As for songwriting, Clouds has two of her best, most famous and most widely covered songs, "Both Sides Now" and "Chelsea Morning" (the first of which proved quite important to the career of Judy Collins). While at least half the songs on Blue have the feel of familiar tunes for Joni Mitchell fans, only "Carey" is really in the same class as not only poetic and deep but having an irresistible hook. The lyrics to both the "hits" on Clouds are extraordinarily poetic and unpretentiously philosophical, as well as emotionally true; the melodic lines are somehow complex while still having immediate appeal. Those two songs are in no sense uniquely accessible, as songs like "I Don't Know Where I Stand" and "The Gallery" leave nothing to be desired. But it is the sense of innovation, of going outside normal expectations, that gives the album its unique quality. Not only "Tin Angel", with its aptly handled dissonances, but "Songs to Aging Children Come", which adds unusual vocal overdubs, and in particular the amazing piece of poetry-psychology-social criticism "Roses Blue". The album as a whole is a major landmark in songwriting.

Mitchell herself has referred to what she was doing then as a kind of "art song", and while their harmonic and melodic complexity might not compare with the Lieder of Schubert or Schumann, or even with the jazz inflected idioms of the Great American Songbook, for the medium of voice and acoustic guitar it was revolutionary. Her guitar in Clouds speaks through careful arrangements that are each completely unique and designed to match the rhythms and emotions of the lyrics. I would say no less of her first album, and it is a slim edge that makes Clouds the better choice. The song that really decides the day is "Roses Blue", where a relatively simple melodic line becomes a formal and emotional knockout. The song takes aim at a trend in the women's movement that tended to legitimize dubious mystical ideas as if their very unscientific character were somehow a suppressed feminist narrative. (We can see where the anti-scientific bias manifested in that ideology leads today.) One of my contentions about the list has been that albums which have particular resonance (I hate that word, but whatever) with respect to the liberation of women should have a preferred place - or rather, that the criteria for including and rating albums should include this consideration, certainly over ordinary Billboard chart positions, perhaps over some aesthetic considerations as well. That doesn't mean they have to be women's liberation anthems, just that they should have a place in the conversation. "Roses Blue" certainly has it. Though Robert Christgau mentioned this song as a high point in his review of the album, I worry that too many people overlook it as just a song about an offbeat friend. It's a devastating piece of social observation, with a sonority that no one had ever heard before in an acoustic guitar part. For anyone who wants to listen, this is a kicker that has no obvious match on Blue or anywhere else.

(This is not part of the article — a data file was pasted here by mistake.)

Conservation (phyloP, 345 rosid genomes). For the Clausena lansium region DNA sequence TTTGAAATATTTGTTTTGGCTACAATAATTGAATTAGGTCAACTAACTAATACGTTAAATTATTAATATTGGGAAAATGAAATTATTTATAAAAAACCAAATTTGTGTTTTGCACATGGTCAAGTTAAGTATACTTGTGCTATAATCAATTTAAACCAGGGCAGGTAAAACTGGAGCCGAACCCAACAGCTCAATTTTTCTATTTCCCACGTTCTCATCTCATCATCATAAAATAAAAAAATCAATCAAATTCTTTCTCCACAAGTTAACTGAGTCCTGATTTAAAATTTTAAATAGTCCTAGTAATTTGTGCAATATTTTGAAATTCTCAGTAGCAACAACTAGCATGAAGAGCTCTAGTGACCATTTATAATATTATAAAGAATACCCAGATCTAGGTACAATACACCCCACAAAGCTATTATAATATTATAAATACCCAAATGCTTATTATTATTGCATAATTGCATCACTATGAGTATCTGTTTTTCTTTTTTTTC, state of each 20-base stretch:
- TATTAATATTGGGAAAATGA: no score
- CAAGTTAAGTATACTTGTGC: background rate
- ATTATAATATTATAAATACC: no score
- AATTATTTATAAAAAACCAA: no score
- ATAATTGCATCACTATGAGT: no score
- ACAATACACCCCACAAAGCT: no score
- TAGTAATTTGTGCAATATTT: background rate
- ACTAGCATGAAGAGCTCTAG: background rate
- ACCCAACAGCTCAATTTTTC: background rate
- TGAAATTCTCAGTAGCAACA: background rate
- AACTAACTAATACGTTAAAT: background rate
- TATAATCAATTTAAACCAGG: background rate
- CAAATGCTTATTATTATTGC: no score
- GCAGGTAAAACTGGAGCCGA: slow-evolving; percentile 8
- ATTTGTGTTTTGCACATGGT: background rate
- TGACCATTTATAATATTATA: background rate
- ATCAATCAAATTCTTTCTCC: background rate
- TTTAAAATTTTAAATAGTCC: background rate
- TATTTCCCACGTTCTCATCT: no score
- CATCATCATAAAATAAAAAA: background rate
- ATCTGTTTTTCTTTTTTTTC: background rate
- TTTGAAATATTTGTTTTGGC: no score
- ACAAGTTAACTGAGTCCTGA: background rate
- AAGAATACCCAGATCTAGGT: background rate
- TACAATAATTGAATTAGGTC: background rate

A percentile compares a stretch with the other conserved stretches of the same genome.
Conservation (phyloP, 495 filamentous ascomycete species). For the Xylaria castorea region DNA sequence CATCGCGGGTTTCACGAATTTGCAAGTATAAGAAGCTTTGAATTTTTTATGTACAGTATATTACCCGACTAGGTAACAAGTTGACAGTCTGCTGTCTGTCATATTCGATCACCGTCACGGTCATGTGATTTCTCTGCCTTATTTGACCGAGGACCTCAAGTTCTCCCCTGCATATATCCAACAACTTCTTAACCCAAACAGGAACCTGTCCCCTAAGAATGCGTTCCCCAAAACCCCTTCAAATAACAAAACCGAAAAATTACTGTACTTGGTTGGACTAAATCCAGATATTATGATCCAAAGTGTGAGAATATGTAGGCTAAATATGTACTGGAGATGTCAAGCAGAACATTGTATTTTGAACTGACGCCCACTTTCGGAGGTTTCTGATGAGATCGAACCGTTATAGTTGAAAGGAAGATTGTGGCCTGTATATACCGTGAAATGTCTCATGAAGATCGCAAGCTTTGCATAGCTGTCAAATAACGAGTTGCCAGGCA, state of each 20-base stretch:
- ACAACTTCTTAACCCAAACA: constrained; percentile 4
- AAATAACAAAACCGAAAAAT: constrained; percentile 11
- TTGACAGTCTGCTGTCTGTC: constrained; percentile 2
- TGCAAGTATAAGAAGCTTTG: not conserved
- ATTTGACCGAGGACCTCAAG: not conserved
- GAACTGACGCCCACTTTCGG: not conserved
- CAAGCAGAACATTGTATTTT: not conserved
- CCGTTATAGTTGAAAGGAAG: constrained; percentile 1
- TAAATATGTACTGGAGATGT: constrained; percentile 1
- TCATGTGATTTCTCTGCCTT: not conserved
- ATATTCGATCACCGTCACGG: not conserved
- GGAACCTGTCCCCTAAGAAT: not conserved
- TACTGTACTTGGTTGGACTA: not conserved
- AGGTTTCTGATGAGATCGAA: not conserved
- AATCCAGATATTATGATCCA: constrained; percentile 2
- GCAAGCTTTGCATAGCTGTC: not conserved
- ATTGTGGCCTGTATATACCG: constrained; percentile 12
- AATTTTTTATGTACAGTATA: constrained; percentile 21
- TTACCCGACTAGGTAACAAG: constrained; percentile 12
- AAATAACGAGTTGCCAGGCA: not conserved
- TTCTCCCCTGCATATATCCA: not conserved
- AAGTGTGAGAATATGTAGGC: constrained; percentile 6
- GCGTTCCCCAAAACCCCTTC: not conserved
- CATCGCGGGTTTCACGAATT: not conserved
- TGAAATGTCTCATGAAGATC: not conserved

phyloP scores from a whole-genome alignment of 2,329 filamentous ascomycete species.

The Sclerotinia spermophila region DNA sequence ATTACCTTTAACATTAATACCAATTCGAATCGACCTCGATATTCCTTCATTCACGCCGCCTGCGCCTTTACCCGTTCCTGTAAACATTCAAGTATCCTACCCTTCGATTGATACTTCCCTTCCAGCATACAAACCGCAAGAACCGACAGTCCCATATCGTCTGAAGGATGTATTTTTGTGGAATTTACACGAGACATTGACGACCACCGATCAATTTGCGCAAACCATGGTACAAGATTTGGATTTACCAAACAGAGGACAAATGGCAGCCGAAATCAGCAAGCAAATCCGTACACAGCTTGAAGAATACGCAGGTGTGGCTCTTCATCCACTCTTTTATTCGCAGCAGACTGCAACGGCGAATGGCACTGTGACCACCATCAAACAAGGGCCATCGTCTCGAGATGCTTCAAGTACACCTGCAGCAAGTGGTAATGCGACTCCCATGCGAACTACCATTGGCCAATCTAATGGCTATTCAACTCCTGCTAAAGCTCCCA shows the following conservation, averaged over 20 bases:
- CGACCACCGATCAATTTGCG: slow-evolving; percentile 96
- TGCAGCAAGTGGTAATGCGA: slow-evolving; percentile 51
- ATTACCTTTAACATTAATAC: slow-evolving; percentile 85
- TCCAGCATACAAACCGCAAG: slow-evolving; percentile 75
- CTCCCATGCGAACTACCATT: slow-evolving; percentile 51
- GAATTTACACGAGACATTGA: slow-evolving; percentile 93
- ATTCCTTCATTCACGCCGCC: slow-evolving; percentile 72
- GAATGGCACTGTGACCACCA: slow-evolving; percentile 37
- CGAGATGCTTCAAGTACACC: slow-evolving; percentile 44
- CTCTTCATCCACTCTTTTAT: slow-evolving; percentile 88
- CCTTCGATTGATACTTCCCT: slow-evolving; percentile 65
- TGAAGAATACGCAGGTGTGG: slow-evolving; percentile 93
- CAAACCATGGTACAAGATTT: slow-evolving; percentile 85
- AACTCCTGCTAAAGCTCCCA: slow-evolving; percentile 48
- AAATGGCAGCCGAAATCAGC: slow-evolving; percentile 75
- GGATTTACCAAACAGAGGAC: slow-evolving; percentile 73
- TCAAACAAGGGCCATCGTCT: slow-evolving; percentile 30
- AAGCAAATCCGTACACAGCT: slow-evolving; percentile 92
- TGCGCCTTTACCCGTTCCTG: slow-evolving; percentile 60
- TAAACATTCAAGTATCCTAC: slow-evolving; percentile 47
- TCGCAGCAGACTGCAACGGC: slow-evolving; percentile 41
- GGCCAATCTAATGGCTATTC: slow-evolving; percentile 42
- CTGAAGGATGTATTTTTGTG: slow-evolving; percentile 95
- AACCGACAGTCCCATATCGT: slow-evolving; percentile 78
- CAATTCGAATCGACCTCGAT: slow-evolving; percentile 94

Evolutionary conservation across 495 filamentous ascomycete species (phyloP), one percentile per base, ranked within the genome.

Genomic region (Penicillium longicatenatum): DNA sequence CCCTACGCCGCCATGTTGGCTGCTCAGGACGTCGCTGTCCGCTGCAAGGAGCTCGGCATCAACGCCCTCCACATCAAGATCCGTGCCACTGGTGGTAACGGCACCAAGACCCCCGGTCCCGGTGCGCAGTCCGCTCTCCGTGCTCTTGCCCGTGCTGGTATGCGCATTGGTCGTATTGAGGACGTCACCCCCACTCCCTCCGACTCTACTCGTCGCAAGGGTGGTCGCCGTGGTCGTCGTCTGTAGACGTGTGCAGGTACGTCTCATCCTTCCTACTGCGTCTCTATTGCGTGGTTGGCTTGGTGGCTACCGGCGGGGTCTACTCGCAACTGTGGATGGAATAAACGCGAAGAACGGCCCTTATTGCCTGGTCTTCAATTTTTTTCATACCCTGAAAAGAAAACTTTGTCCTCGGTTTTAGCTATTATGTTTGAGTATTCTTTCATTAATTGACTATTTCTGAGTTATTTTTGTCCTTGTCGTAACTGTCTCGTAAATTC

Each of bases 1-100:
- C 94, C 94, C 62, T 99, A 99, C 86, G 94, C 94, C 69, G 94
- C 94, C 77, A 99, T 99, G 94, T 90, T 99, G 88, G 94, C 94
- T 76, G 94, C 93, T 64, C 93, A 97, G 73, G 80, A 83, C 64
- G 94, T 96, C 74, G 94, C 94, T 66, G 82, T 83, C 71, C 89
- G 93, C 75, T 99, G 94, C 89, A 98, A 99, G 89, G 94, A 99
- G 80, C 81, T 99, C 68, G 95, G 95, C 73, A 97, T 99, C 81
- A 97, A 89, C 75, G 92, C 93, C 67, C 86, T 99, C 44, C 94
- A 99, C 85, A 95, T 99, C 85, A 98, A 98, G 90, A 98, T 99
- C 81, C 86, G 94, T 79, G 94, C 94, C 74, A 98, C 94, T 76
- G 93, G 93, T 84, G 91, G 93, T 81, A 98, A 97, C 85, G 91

To put it bluntly, Blue was a safe choice, not only today but when it came out: a way to recognize Joni Mitchell's unique contribution to popular music up to that time without having to deal with the sometimes harsh but seriously innovative aesthetics of Clouds. I suspect that critics would similarly latch on to Court and Spark, another gorgeous but relatively safe album, to represent her later style, had not the intermediate option of Hejira appeared.


Well, enough said about that; I know I am fighting a tidal wave of critical opinion about Blue, an album I love and revere anyway, but not as much as Clouds. More disturbing is the supposedly settled critical consensus on Hejira, which would not be my pick of later Joni Mitchell albums by a long shot. While I have come to like it overall, this album has none of my favorite songs of hers. The best song on the album is the famous "Coyote", but for me, the re-used metaphor "prisoner of the white lines of the freeway" feels less sincere than in Merle Haggard's "White Line Fever", written 6 years earlier. (I don't understand why Ford "was surprised to learn" that the album was "largely written... while Mitchell was revved up on cocaine". Did he not get it?) 

The second best song is probably "Song for Sharon", and it succeeds precisely because it re-uses ideas from "Shades of Scarlet Conquering", which I take to be one of the greatest recorded compositions in popular music and the high point among the 10,000-foot peaks of The Hissing of Summer Lawns. The original elements in "Song for Sharon" are not really to my taste, including some of the chord changes and the chorus of "De de de de de.." 

As for the rest of the songs on Hejira, while they have something of that Joni Mitchell flair, not one stands up to the best material on The Hissing of Summer Lawns: "In France They Kiss on Main Street", "The Jungle Line", "Edith and the Kingpin", "Don't Interrupt the Sorrow", the title track and "Harry's House", as well as the aforementioned masterpiece, are all better than all the other songs on Hejira. (I will grant, not to be completely one-sided, that the appealing "Blue Motel Room" is a much better take on the blues than "Centerpiece", the attachment to "Harry's House"; but the latter is a cover anyway.) Lastly, allow me as an acoustic guitarist to object to the general quality of the guitar sound on Hejira; without trying to research it, I'm going to guess she was using a plugged-in Ovation or else an acoustic with a cheap pickup rather than miking a good acoustic. This has worked well on many recordings, but here I find the guitar sound tinny and lacking in the sparkle a good acoustic guitar can bring to a song.